Sunday, January 26, 2014

Tired and inspired: lessons from three days of student making

I spent one week making with my students in October for our second make cycle. At the end of every day, I tried to do a little written reflection on the experience. Towards the middle of the week, I came to some important realizations that I captured in this reflection. The following post is one I adapted from the reflection I wrote after the third day of making with my students.  

I was going to post on day two, but to be honest, I just didn't have the writing in me at days end. I don't think that I have it in my today either, but the inspiration I’m feeling from the events of today is driving this post on.  Something special happened...something that wasn’t there on the first or second day...or at least not to the same extent.  There was widespread flow...that space where the subject and the object had come together and it becomes difficult to tell where the artist ends and where his or her art begins.  The kids were into it….the completely-lose-track-of-time-and-space sort of into it, and what they were making was no longer a set of boxes and pipe cleaners, papers and paint.  Kids had direction and purpose. There was still tinkering, yes, but there existed a sense of ownership that before today was only apparent in limited amounts. Today was awesome.

I was talking with other teachers before today...talking about the concern I had that the requirements that I had set forth for the project...about it being connected to students histories, future career interest, and science...were sort of falling to the wayside.  Kids were making cool stuff, but it really didn’t seem like what they were doing was considering these elements. And their makes sure as hell didn’t look like they fit anywayshapeorform into our broader Cycle theme of mapping.

But this disconnect seemed to shift today. Once students had an idea of exactly what there make was to be, they seemed to move forward with it with a greater consideration on these requirements that I had given them. This observation is important for the making classroom and teacher. This idea of “backwards planning” (or in our case backwards making), or making with the end object in mind, is closely tied to the common approach to teaching.  There is an objective, a lesson gets designed around teaching that objective, and in the end students are measured on how well they mastered that objective that was clearly understood by all involved beforehand. Yes, I do see some faults in the model (because learning is a complex thing based on more variables than can possibly be considered, and regardless how clear the objective is or how well the instructor designs the lesson, no two students are going to see something exactly the same...let alone the objective as the instructor sees it), but still, I’d be lying to say that I didn’t adhere to it a little….the fact that I was frustrated and confused when I saw that the requirements weren’t shaping students' make is a testament to my holding this belief.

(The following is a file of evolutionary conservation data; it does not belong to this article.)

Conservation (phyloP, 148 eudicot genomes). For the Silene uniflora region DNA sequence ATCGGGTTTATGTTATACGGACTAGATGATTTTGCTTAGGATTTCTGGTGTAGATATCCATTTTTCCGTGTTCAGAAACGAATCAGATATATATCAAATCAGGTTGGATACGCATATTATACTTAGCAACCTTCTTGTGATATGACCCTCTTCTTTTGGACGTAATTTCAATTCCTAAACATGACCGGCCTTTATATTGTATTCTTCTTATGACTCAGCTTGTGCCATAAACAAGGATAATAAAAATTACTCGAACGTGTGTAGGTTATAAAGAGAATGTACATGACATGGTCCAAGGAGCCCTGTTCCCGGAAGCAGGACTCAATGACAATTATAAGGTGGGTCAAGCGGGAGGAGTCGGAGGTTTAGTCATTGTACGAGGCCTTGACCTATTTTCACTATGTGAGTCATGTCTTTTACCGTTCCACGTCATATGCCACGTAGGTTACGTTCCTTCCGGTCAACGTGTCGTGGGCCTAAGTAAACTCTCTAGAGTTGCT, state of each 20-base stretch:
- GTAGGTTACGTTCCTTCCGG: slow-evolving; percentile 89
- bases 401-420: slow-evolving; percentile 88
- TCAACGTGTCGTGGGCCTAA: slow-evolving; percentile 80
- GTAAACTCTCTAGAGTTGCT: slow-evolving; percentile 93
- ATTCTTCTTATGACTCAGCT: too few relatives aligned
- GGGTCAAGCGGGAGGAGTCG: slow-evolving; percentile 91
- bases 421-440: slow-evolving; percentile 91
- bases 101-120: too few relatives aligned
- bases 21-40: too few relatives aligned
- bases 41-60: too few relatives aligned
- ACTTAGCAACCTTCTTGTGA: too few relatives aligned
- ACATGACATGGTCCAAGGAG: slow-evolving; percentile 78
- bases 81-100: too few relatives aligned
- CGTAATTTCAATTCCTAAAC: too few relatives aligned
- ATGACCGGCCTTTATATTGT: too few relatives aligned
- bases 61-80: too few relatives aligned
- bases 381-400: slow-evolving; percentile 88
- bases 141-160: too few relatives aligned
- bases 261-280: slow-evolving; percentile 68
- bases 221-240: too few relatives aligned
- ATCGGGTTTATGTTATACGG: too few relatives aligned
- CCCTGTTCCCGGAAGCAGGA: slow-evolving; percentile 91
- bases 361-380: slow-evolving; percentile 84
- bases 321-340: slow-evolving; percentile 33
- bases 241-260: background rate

This school model, though, runs counter to the making (and learning) process.  The learner does have some vision, yes, but as the composition as formed that vision is revised and revised based on the makers' experiences, struggles, and new learning.

So, coming back to this topic of requirements.  I don’t think that they were a bad thing.  I’m just seeing now that students’ not adhering closely to them in the first days of the project was perfectly fine. I didn’t beat the requirements into them when I noticed they weren’t being considered...and I’m seeing now that was a good thing. Requirement beating wasn’t necessary. Space, encouragement, and freedom to make was. Before students fully understood exactly what it is that they were making, they weren’t yet ready to consider the requirements.  Now, with direction in place, I’m seeing all sorts of deep thinking happening on the parts of students about just how those requirements (and even how the idea of mapping) applies to their make, and this thinking is shaping the final vision...or revision, about what they are composing.